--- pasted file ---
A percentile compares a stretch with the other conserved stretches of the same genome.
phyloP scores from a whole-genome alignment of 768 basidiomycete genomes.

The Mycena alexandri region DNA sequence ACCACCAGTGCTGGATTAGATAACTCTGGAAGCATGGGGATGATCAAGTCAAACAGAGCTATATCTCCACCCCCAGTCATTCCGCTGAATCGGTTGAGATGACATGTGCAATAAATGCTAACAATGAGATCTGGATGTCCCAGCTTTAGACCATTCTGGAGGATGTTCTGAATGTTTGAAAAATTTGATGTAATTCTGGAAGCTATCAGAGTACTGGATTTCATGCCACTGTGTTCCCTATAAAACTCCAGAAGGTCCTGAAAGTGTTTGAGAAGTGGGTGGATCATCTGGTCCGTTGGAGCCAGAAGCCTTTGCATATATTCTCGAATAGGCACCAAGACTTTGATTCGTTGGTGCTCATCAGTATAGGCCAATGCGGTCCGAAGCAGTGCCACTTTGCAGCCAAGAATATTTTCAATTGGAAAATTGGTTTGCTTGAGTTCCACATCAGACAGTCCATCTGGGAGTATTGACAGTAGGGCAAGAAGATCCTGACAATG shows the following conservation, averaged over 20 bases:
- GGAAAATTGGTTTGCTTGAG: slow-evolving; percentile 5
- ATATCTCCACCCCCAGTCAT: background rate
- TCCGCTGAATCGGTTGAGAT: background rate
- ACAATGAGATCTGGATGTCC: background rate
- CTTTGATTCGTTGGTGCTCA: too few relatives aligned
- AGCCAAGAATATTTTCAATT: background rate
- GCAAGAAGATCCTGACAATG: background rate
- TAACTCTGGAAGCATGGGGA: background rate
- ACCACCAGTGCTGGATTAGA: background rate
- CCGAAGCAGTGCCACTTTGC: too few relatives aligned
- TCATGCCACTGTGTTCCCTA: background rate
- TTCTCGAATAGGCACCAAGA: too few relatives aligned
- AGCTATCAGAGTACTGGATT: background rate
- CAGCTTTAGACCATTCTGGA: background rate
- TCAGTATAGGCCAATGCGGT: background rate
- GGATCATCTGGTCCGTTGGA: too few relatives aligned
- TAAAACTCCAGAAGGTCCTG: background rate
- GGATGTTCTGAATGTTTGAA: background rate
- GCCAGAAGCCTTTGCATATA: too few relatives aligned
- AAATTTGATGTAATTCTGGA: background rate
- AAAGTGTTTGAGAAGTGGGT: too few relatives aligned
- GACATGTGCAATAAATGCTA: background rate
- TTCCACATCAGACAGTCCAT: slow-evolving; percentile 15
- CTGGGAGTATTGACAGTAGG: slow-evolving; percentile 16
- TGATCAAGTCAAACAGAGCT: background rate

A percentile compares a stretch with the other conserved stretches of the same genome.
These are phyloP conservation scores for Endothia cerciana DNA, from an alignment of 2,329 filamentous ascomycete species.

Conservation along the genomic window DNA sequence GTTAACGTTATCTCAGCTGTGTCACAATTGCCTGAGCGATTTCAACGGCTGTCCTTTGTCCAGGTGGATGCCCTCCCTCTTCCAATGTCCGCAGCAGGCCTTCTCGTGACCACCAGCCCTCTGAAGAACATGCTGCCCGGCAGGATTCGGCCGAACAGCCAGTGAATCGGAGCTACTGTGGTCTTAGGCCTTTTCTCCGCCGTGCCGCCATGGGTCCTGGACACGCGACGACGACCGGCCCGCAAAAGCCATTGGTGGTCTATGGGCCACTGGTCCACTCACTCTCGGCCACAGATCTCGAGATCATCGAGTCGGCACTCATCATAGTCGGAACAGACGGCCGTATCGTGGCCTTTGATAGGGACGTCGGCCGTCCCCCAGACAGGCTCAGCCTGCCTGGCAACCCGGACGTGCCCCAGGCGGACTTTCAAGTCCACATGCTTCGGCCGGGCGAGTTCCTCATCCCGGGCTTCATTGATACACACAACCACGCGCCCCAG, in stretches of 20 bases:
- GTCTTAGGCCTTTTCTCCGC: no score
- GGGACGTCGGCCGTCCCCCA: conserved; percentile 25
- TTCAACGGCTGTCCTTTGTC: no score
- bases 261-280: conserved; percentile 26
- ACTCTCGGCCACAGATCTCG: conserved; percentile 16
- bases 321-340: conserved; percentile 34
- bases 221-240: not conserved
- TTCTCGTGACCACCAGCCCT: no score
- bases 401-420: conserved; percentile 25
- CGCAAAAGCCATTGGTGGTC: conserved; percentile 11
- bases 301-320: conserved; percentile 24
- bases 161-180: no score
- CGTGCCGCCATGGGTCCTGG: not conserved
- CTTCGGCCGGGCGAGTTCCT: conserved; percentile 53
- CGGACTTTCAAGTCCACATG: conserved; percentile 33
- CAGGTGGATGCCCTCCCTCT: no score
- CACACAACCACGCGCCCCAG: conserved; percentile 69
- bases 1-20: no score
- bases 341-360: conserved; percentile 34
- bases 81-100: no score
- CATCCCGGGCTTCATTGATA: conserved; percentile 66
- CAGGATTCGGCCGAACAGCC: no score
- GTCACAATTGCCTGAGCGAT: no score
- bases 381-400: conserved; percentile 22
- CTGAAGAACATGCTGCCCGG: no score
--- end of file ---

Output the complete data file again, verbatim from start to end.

A percentile compares a stretch with the other conserved stretches of the same genome.
phyloP scores from a whole-genome alignment of 768 basidiomycete genomes.

The Mycena alexandri region DNA sequence ACCACCAGTGCTGGATTAGATAACTCTGGAAGCATGGGGATGATCAAGTCAAACAGAGCTATATCTCCACCCCCAGTCATTCCGCTGAATCGGTTGAGATGACATGTGCAATAAATGCTAACAATGAGATCTGGATGTCCCAGCTTTAGACCATTCTGGAGGATGTTCTGAATGTTTGAAAAATTTGATGTAATTCTGGAAGCTATCAGAGTACTGGATTTCATGCCACTGTGTTCCCTATAAAACTCCAGAAGGTCCTGAAAGTGTTTGAGAAGTGGGTGGATCATCTGGTCCGTTGGAGCCAGAAGCCTTTGCATATATTCTCGAATAGGCACCAAGACTTTGATTCGTTGGTGCTCATCAGTATAGGCCAATGCGGTCCGAAGCAGTGCCACTTTGCAGCCAAGAATATTTTCAATTGGAAAATTGGTTTGCTTGAGTTCCACATCAGACAGTCCATCTGGGAGTATTGACAGTAGGGCAAGAAGATCCTGACAATG shows the following conservation, averaged over 20 bases:
- GGAAAATTGGTTTGCTTGAG: slow-evolving; percentile 5
- ATATCTCCACCCCCAGTCAT: background rate
- TCCGCTGAATCGGTTGAGAT: background rate
- ACAATGAGATCTGGATGTCC: background rate
- CTTTGATTCGTTGGTGCTCA: too few relatives aligned
- AGCCAAGAATATTTTCAATT: background rate
- GCAAGAAGATCCTGACAATG: background rate
- TAACTCTGGAAGCATGGGGA: background rate
- ACCACCAGTGCTGGATTAGA: background rate
- CCGAAGCAGTGCCACTTTGC: too few relatives aligned
- TCATGCCACTGTGTTCCCTA: background rate
- TTCTCGAATAGGCACCAAGA: too few relatives aligned
- AGCTATCAGAGTACTGGATT: background rate
- CAGCTTTAGACCATTCTGGA: background rate
- TCAGTATAGGCCAATGCGGT: background rate
- GGATCATCTGGTCCGTTGGA: too few relatives aligned
- TAAAACTCCAGAAGGTCCTG: background rate
- GGATGTTCTGAATGTTTGAA: background rate
- GCCAGAAGCCTTTGCATATA: too few relatives aligned
- AAATTTGATGTAATTCTGGA: background rate
- AAAGTGTTTGAGAAGTGGGT: too few relatives aligned
- GACATGTGCAATAAATGCTA: background rate
- TTCCACATCAGACAGTCCAT: slow-evolving; percentile 15
- CTGGGAGTATTGACAGTAGG: slow-evolving; percentile 16
- TGATCAAGTCAAACAGAGCT: background rate

A percentile compares a stretch with the other conserved stretches of the same genome.
These are phyloP conservation scores for Endothia cerciana DNA, from an alignment of 2,329 filamentous ascomycete species.

Conservation along the genomic window DNA sequence GTTAACGTTATCTCAGCTGTGTCACAATTGCCTGAGCGATTTCAACGGCTGTCCTTTGTCCAGGTGGATGCCCTCCCTCTTCCAATGTCCGCAGCAGGCCTTCTCGTGACCACCAGCCCTCTGAAGAACATGCTGCCCGGCAGGATTCGGCCGAACAGCCAGTGAATCGGAGCTACTGTGGTCTTAGGCCTTTTCTCCGCCGTGCCGCCATGGGTCCTGGACACGCGACGACGACCGGCCCGCAAAAGCCATTGGTGGTCTATGGGCCACTGGTCCACTCACTCTCGGCCACAGATCTCGAGATCATCGAGTCGGCACTCATCATAGTCGGAACAGACGGCCGTATCGTGGCCTTTGATAGGGACGTCGGCCGTCCCCCAGACAGGCTCAGCCTGCCTGGCAACCCGGACGTGCCCCAGGCGGACTTTCAAGTCCACATGCTTCGGCCGGGCGAGTTCCTCATCCCGGGCTTCATTGATACACACAACCACGCGCCCCAG, in stretches of 20 bases:
- GTCTTAGGCCTTTTCTCCGC: no score
- GGGACGTCGGCCGTCCCCCA: conserved; percentile 25
- TTCAACGGCTGTCCTTTGTC: no score
- bases 261-280: conserved; percentile 26
- ACTCTCGGCCACAGATCTCG: conserved; percentile 16
- bases 321-340: conserved; percentile 34
- bases 221-240: not conserved
- TTCTCGTGACCACCAGCCCT: no score
- bases 401-420: conserved; percentile 25
- CGCAAAAGCCATTGGTGGTC: conserved; percentile 11
- bases 301-320: conserved; percentile 24
- bases 161-180: no score
- CGTGCCGCCATGGGTCCTGG: not conserved
- CTTCGGCCGGGCGAGTTCCT: conserved; percentile 53
- CGGACTTTCAAGTCCACATG: conserved; percentile 33
- CAGGTGGATGCCCTCCCTCT: no score
- CACACAACCACGCGCCCCAG: conserved; percentile 69
- bases 1-20: no score
- bases 341-360: conserved; percentile 34
- bases 81-100: no score
- CATCCCGGGCTTCATTGATA: conserved; percentile 66
- CAGGATTCGGCCGAACAGCC: no score
- GTCACAATTGCCTGAGCGAT: no score
- bases 381-400: conserved; percentile 22
- CTGAAGAACATGCTGCCCGG: no score